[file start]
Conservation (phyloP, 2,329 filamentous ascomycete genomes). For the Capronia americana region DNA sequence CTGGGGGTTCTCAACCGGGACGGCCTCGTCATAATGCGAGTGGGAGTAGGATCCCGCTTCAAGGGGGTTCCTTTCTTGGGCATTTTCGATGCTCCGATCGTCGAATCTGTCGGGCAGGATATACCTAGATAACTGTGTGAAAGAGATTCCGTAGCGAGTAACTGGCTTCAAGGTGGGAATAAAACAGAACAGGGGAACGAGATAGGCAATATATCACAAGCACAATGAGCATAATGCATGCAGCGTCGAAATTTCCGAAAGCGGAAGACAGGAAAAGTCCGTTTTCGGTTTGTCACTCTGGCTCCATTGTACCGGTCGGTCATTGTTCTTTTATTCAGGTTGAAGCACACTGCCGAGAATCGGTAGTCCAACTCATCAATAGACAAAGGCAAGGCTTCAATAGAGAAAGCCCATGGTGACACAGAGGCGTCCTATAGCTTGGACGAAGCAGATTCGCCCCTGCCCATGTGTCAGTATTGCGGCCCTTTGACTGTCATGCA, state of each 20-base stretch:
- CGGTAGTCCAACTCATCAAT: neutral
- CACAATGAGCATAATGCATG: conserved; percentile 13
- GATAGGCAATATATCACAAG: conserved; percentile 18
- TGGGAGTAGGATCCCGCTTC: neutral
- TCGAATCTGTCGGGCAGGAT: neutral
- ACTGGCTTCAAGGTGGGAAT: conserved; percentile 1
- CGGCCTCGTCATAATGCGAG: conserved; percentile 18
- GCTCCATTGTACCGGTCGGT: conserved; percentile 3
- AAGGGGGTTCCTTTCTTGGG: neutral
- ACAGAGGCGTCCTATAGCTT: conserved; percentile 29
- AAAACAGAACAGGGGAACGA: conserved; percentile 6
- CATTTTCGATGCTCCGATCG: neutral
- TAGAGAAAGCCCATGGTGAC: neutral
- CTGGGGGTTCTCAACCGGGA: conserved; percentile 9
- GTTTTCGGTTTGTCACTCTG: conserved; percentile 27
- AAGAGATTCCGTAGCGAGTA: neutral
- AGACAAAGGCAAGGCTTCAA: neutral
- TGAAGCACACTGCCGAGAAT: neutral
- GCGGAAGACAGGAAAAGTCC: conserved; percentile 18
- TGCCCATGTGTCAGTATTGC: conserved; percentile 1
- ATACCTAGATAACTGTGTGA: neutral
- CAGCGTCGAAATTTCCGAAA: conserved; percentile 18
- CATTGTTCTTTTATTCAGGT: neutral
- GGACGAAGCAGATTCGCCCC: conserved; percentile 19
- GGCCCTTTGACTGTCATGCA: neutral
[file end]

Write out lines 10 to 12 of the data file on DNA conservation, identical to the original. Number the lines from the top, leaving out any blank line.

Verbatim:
- AAGGGGGTTCCTTTCTTGGG: neutral
- ACAGAGGCGTCCTATAGCTT: conserved; percentile 29
- AAAACAGAACAGGGGAACGA: conserved; percentile 6